Lady Isabel Beckinhall enjoys nothing more than a challenge. Yet when she's asked to tutor the Home's dour manager in the ways of society-flirtation, double-entendres, and scandalous liaisons-Isabel can't help wondering why his eyes seem so familiar-and his lips so tempting.
During the day Isabel and Winter engage in a battle of wills. At night their passions are revealed . . . But when little girls start disappearing from St. Giles, Winter must avenge them. For that he might have to sacrifice everything-the Home, Isabel . . . and his life.
Comment: This is the fourth installment in the Maiden Lane series by author Elizabeth Hoyt.
I'm on the mission to read this series in the following months and this time I grabbed the 4th story, hoping a lot based on who the main character would be.
In this book we have Winter Makepeace as the main character. Winter is known as the brother of Temperance and Silence, protagonists of previous books, and as the manager of the house his father founded for orphans in St Giles, the area of London no one cares about, much less the less fortunate children.
Winter has gladly received the help of patronesses, especially after his sister's wedding to an aristocrat, but that didn't come without its rules, namely he should be the best host of the house and he should be able to deal with people even outside of his social sphere. In order to make him more polished among aristocrats, lady Isabel Beckinhall - another patroness - is charged with helping him at a key moment, the ball given by a duchess where important will be. Isabel is chosen because she is the only patroness who is not a maiden at the time of the ball but her widowed state only makes her more conscious of Winter as a man. He is quite reserved though. Will Isabel succeed in bringing out of his shell?
As it happened with the previous installments, I was quite happy to have read this story as well. I think the author has created a successful cast of characters, she has thought about most of them in a way that, with little glimpses from book to book, we can expect great things from their personal stories.
We have been given clues about the possible relationship between Winter and Isabel, nothing specific but it was understood they would be a couple. I'm glad to say that for me they did seem like a good pair.
Winter is a fascinating character. He is stoic in his dealings with everyone because he clearly feels if he gives in to his feelings, to his obvious caring of others, if he fails he won't be able to help those in need and he will suffer as well. His stress relief is his fight against the wrongs in St Giles under the guise of the Ghost of Sta Giles, a person masked as an harlequin who helps those in need, since no one else helps the poor. This shows an obvious complexity in his character, in his way of thinking. At some point in the story he tells Isabel he feels he should help because no one else does and it's his life task. She asks why him and his reply is obvious of who he is as a human being. But this also reveals some personal issues I'm sure it would be a lot harder to solve rather than just by falling in love as he does with Isabel...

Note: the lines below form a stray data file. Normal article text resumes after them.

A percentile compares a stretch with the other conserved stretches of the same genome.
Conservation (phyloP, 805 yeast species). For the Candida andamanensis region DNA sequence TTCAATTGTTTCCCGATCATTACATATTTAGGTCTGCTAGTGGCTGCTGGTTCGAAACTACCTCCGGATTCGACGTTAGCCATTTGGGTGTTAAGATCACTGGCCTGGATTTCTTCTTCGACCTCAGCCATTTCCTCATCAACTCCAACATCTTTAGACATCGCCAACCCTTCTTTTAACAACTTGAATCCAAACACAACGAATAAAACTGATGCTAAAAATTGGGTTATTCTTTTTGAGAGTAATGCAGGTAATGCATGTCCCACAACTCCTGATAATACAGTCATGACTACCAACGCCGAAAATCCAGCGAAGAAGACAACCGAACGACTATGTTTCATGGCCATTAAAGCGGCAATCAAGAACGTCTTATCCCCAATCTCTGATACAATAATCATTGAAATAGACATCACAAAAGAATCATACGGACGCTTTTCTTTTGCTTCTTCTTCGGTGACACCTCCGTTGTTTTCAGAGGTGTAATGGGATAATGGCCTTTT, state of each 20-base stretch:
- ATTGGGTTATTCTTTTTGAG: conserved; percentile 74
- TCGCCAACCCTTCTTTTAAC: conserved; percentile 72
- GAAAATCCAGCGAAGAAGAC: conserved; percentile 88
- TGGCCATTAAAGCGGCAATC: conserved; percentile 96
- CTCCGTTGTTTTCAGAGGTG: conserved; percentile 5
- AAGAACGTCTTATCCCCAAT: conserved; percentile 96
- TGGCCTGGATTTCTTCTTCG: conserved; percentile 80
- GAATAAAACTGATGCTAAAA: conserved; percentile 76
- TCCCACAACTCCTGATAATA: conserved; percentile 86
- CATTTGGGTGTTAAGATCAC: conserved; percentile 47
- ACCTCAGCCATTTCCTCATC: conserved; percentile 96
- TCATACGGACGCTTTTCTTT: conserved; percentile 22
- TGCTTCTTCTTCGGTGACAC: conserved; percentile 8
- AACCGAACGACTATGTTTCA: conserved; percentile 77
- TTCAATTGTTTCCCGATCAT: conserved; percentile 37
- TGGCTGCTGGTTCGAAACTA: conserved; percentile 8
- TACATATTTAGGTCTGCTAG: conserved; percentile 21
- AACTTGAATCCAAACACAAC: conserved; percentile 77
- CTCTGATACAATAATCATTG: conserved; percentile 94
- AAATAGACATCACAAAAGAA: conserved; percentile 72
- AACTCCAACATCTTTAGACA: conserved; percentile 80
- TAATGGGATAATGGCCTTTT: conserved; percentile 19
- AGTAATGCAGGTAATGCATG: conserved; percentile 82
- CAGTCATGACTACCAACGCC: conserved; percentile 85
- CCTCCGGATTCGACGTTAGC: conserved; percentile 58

She, on the other hand, is very practical but the best feature, for me, about her, is her care about others too, and her fear she will suffer if she lets it be known she has disappointments in life. She is afraid of suffering is she cares about the illegitimate child of her deceased husband. I liked how her personality was presented, I liked how we are given little details at a time that allow us to start having an idea about who she is as person but not so much it would become too obvious and boring. In this regard, the author was quite clever.
The romance is both sweet and adventurous with all the hidden stuff they try to conceal from one another although Isabel does realize very quickly Winter's secret identity. Their conversations aren't just flirtation, I liked how they got to be closer and to known one another better every time they were together even if it wasn't that obvious. The intimate scenes were also special. I sort of disliked the fact she is older than him, if I counted well, six years. It's not that much, I can't say it bothered me that much really, but...ehh, I'd change this for certain.
There's a goal the Ghost wants to achieve in this book: most of the time Winter/Ghost is looking for to discover the hidden place of a group of girls, who have been kidnapped to be work slaves and his steps take him to an aristocrat but apparently that isn't the real culprit. It seemed to me that this part of the plot was well intertwined with the romance and personal scenes of the main characters and did allow the story to move forward. The resolution isn't complicated and did provide interesting sequel possibilities. I just think it was a nice way to justify some situations and how we got to know some character's actions better.
All in all, a great installment. My favorite so far remain the 2nd but the following ones seem promising. It's always so nice to have series where characters have connections beyond the necessary for that specific plot and I love that in books.